The Alzheimer’s amyloid protein (Abeta) is released from the larger amyloid beta-protein precursor (APP) by unidentified enzymes referred to as beta- and gamma-secretase. Beta-Secretase cleaves APP on the amino side of Abeta producing a large secreted derivative (sAPPbeta) and an Abeta-bearing C-terminal derivative that is subsequently cleaved by gamma-secretase to release Abeta. Alternative cleavage of the APP by alpha-secretase at Abeta16/17 releases the secreted derivative sAPPalpha. In yeast, alpha-secretase activity has been attributed to glycosylphosphatidylinositol (GPI)-anchored aspartyl proteases.
To examine the role of GPI-anchored proteins, we specifically removed these proteins from the surface of mammalian cells using phosphatidylinositol-specific phospholipase C (PI-PLC). PI-PLC treatment of fetal guinea pig brain cultures substantially reduced the amount of Abeta40 and Abeta42 in the medium but had no effect on sAPPalpha. A mutant CHO cell line (gpi85), which lacks GPI-anchored proteins, secreted lower levels of Abeta40, Abeta42, and sAPPbeta than its parental line (GPI+). When this parental line was treated with PI-PLC, Abeta40, Abeta42, and sAPPbeta decreased to levels similar to those observed in the mutant line, and the mutant line was resistant to these effects of PI-PLC.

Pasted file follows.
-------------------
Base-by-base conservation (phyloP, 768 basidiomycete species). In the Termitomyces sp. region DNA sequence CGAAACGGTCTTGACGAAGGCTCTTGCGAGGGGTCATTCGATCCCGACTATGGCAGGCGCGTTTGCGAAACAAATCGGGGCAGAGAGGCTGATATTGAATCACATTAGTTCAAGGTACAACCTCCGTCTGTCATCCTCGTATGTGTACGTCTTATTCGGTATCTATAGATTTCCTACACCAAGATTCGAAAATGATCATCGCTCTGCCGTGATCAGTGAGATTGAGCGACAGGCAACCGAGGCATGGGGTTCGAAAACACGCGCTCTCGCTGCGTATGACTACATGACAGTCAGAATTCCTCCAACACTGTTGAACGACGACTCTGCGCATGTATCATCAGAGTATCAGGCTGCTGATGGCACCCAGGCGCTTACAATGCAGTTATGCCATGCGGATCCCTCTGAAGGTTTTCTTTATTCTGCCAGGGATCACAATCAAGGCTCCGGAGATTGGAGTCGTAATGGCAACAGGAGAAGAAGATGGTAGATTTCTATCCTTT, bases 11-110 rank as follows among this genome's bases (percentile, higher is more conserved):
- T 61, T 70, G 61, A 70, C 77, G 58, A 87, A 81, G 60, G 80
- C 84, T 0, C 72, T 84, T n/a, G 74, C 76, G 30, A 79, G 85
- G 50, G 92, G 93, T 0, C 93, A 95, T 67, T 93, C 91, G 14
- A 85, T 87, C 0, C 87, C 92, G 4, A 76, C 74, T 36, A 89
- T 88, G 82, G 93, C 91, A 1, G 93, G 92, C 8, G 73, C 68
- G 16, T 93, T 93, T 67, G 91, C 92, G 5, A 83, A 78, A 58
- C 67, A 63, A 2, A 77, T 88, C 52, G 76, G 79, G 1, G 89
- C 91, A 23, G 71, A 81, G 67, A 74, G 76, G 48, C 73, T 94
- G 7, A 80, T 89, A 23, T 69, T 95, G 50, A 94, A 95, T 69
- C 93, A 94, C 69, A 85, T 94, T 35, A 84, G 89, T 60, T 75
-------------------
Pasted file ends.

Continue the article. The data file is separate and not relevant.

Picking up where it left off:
These findings provide strong evidence that one or more GPI-anchored proteins play an important role in beta-secretase activity and Abeta secretion in mammalian cells. The cell-surface GPI-anchored protein(s) involved in Abeta biogenesis may be excellent therapeutic target(s) in Alzheimer’s disease.
Source: J Biol Chem 1999 Sep 17;274(38):26810-4
PMID: 10480887, UI: 99410413
(Mayo Clinic, Jacksonville, Florida 32224, USA. email@example.com )